Australians will go to the voting booth on July 2, 55 days from now, but almost one million of us currently aren't allowed to cast a ballot -- and could face a $170 in the process.
Monday is day one of a mammoth eight-week election campaign, and is the perfect reminder to enrol to vote or to update your details on the electoral roll if you need to. While voting is compulsory in Australia, you actually have to register to do so, and the Australian Electoral Commission said nearly five percent of Aussies haven't done so.
"For people 18 and over, we're at about the 980,000 mark of people who aren't enrolled," Evan Ekin-Smyth, of the AEC, told The Huffington Post Australia.
"That's an improvement since the last election, when there were 1.2 million who didn't vote."
Of most concern to the AEC, however, is the sheer volume of young people who aren't on the electoral roll. Of the 980,000 unenrolled Australians, 380,000 of them are in the 18-25 age bracket; that's almost 18 percent of all people in that age group, compared to around six percent of the general population.
Katie Acheson, chairperson of the Australian Youth Affairs Coalition, said she was alarmed by the AEC figures, which show half of 18-year-olds and a quarter of 19-year-olds were not on the rolls.
"It's interesting because young people are often the swing votes in elections. The last few elections swung on young people; older people tend to get locked into certain parties, so 380,000 swinging votes is important for all parties to be concerned about," she told HuffPost Australia.
The Youth Affairs Coalition claimed nearly one in three electorates at the 2013 federal poll "were decided by fewer votes than the number of young people in the area who were not enrolled or submitted an informal ballot paper."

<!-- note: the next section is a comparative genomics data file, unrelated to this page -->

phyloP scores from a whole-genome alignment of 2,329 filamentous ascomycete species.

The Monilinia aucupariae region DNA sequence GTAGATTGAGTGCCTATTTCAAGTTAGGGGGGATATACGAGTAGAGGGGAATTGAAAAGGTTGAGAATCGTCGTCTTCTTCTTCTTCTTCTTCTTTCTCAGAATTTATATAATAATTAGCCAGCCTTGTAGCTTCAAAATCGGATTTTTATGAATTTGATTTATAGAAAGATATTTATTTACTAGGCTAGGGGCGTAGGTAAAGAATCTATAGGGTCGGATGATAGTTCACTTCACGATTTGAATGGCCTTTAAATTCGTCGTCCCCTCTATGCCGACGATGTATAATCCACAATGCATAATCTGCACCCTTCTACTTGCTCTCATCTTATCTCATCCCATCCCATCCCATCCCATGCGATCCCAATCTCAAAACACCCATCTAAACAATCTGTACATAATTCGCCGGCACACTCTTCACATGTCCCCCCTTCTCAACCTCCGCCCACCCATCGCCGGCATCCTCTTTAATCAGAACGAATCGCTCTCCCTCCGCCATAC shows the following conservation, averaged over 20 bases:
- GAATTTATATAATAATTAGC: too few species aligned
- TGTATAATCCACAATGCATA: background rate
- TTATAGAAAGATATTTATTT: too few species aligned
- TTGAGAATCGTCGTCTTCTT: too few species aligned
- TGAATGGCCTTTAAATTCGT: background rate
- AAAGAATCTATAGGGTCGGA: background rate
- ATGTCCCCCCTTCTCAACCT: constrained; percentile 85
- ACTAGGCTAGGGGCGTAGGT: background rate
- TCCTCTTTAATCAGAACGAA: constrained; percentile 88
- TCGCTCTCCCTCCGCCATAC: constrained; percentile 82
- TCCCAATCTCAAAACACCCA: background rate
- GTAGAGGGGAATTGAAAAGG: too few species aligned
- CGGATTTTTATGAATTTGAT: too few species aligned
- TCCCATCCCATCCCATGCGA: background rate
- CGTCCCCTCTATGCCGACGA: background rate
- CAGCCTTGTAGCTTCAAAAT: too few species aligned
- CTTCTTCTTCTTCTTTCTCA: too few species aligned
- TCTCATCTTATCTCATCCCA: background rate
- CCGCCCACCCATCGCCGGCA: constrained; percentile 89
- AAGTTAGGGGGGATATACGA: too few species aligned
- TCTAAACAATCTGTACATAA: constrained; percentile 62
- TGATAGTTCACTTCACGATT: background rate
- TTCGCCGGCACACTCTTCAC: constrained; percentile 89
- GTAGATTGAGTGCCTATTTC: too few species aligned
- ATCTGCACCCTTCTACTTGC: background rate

"What we're seeing is that politicians are not engaging with young people, so young people are not engaging with politicians. There's a bit of mistrust, they're pulling back from traditional politics, but young people are engaging more with causes like climate change and marriage equality," Acheson said.
Australians have until 8pm on May 23 to enrol to vote, or face a fine of $170, according to the AEC. If a voter's details have changed -- such as moving house, or a change of name -- those details must be amended on the roll too.
Ekin-Smyth said voters could check their enrolment details via the AEC's Check My Enrolment tool, but that enrolling to vote was a little trickier. A new enrolment needs "evidence of your identity" such as a driver's licence or Australian passport, "or have someone who is enrolled confirm your identity".
"The AEC also requires you to enrol at an address you've lived at for 30 days, so you need to be confident you have lived at a location for that time," he said.
"There are ID requirements, but there are people who don't have the required identification and we understand that, so you can have a third party who is on the roll to do it with you, and they can declare that you are who you say you are."
"It is compulsory to enrol and to vote. We live in a great democracy, but in some countries you don't have free access to a vote. It's very easy to do this, to take some time out of your day, get an election-day sausage sizzle, and have your day. It's a valuable thing."
To enrol to vote or update your details, check out the AEC's website.